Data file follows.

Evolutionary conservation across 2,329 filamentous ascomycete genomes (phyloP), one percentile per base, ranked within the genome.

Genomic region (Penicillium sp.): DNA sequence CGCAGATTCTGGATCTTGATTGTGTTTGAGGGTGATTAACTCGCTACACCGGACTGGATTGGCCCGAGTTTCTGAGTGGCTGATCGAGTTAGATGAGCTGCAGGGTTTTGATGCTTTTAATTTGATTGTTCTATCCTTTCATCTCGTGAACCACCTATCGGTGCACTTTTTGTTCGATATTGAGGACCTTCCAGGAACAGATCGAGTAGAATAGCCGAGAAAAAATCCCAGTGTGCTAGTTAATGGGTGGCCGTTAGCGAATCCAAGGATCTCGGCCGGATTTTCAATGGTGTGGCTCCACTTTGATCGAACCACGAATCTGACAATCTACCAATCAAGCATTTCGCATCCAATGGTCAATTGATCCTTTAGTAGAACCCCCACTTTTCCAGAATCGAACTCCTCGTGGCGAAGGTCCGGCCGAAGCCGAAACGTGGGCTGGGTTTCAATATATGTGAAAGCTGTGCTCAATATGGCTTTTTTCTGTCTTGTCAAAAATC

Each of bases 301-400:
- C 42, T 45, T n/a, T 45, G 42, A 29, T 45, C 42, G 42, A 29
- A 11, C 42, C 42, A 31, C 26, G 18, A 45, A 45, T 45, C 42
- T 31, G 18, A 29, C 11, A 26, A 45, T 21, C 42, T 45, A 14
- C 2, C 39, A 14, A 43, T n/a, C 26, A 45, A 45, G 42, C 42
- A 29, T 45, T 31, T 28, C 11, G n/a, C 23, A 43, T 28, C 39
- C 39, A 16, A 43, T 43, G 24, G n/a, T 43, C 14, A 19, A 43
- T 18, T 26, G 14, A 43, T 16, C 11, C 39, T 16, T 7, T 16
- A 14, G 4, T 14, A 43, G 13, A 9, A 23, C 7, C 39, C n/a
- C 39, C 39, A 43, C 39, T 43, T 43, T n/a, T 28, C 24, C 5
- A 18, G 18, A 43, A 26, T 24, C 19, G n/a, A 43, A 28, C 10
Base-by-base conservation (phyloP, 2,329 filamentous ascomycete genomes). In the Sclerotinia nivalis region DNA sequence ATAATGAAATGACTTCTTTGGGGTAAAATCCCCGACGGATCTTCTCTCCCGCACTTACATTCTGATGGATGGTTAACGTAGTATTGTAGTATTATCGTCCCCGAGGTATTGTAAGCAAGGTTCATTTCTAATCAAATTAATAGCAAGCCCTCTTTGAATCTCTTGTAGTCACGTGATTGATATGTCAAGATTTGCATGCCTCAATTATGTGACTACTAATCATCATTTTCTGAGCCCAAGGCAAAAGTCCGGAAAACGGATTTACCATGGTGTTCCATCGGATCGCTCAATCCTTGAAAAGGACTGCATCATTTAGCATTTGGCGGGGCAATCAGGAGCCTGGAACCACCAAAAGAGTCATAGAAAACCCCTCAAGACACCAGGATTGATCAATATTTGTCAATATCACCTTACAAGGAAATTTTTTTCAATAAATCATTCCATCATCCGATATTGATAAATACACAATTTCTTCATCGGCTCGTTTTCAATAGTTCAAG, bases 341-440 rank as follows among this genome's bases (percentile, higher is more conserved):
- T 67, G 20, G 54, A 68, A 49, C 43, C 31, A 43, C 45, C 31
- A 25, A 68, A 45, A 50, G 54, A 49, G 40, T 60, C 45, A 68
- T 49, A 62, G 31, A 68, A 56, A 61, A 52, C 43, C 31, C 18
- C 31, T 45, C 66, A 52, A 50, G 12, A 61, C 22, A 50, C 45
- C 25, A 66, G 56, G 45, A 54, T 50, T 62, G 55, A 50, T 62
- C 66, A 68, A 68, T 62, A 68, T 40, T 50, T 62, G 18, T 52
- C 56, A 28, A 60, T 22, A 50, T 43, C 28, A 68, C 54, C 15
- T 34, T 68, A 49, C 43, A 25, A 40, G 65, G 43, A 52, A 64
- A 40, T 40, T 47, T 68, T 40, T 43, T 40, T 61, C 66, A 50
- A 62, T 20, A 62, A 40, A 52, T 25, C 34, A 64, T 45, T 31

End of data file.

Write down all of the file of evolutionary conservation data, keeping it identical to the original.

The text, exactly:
Evolutionary conservation across 2,329 filamentous ascomycete genomes (phyloP), one percentile per base, ranked within the genome.

Genomic region (Penicillium sp.): DNA sequence CGCAGATTCTGGATCTTGATTGTGTTTGAGGGTGATTAACTCGCTACACCGGACTGGATTGGCCCGAGTTTCTGAGTGGCTGATCGAGTTAGATGAGCTGCAGGGTTTTGATGCTTTTAATTTGATTGTTCTATCCTTTCATCTCGTGAACCACCTATCGGTGCACTTTTTGTTCGATATTGAGGACCTTCCAGGAACAGATCGAGTAGAATAGCCGAGAAAAAATCCCAGTGTGCTAGTTAATGGGTGGCCGTTAGCGAATCCAAGGATCTCGGCCGGATTTTCAATGGTGTGGCTCCACTTTGATCGAACCACGAATCTGACAATCTACCAATCAAGCATTTCGCATCCAATGGTCAATTGATCCTTTAGTAGAACCCCCACTTTTCCAGAATCGAACTCCTCGTGGCGAAGGTCCGGCCGAAGCCGAAACGTGGGCTGGGTTTCAATATATGTGAAAGCTGTGCTCAATATGGCTTTTTTCTGTCTTGTCAAAAATC

Each of bases 301-400:
- C 42, T 45, T n/a, T 45, G 42, A 29, T 45, C 42, G 42, A 29
- A 11, C 42, C 42, A 31, C 26, G 18, A 45, A 45, T 45, C 42
- T 31, G 18, A 29, C 11, A 26, A 45, T 21, C 42, T 45, A 14
- C 2, C 39, A 14, A 43, T n/a, C 26, A 45, A 45, G 42, C 42
- A 29, T 45, T 31, T 28, C 11, G n/a, C 23, A 43, T 28, C 39
- C 39, A 16, A 43, T 43, G 24, G n/a, T 43, C 14, A 19, A 43
- T 18, T 26, G 14, A 43, T 16, C 11, C 39, T 16, T 7, T 16
- A 14, G 4, T 14, A 43, G 13, A 9, A 23, C 7, C 39, C n/a
- C 39, C 39, A 43, C 39, T 43, T 43, T n/a, T 28, C 24, C 5
- A 18, G 18, A 43, A 26, T 24, C 19, G n/a, A 43, A 28, C 10
Base-by-base conservation (phyloP, 2,329 filamentous ascomycete genomes). In the Sclerotinia nivalis region DNA sequence ATAATGAAATGACTTCTTTGGGGTAAAATCCCCGACGGATCTTCTCTCCCGCACTTACATTCTGATGGATGGTTAACGTAGTATTGTAGTATTATCGTCCCCGAGGTATTGTAAGCAAGGTTCATTTCTAATCAAATTAATAGCAAGCCCTCTTTGAATCTCTTGTAGTCACGTGATTGATATGTCAAGATTTGCATGCCTCAATTATGTGACTACTAATCATCATTTTCTGAGCCCAAGGCAAAAGTCCGGAAAACGGATTTACCATGGTGTTCCATCGGATCGCTCAATCCTTGAAAAGGACTGCATCATTTAGCATTTGGCGGGGCAATCAGGAGCCTGGAACCACCAAAAGAGTCATAGAAAACCCCTCAAGACACCAGGATTGATCAATATTTGTCAATATCACCTTACAAGGAAATTTTTTTCAATAAATCATTCCATCATCCGATATTGATAAATACACAATTTCTTCATCGGCTCGTTTTCAATAGTTCAAG, bases 341-440 rank as follows among this genome's bases (percentile, higher is more conserved):
- T 67, G 20, G 54, A 68, A 49, C 43, C 31, A 43, C 45, C 31
- A 25, A 68, A 45, A 50, G 54, A 49, G 40, T 60, C 45, A 68
- T 49, A 62, G 31, A 68, A 56, A 61, A 52, C 43, C 31, C 18
- C 31, T 45, C 66, A 52, A 50, G 12, A 61, C 22, A 50, C 45
- C 25, A 66, G 56, G 45, A 54, T 50, T 62, G 55, A 50, T 62
- C 66, A 68, A 68, T 62, A 68, T 40, T 50, T 62, G 18, T 52
- C 56, A 28, A 60, T 22, A 50, T 43, C 28, A 68, C 54, C 15
- T 34, T 68, A 49, C 43, A 25, A 40, G 65, G 43, A 52, A 64
- A 40, T 40, T 47, T 68, T 40, T 43, T 40, T 61, C 66, A 50
- A 62, T 20, A 62, A 40, A 52, T 25, C 34, A 64, T 45, T 31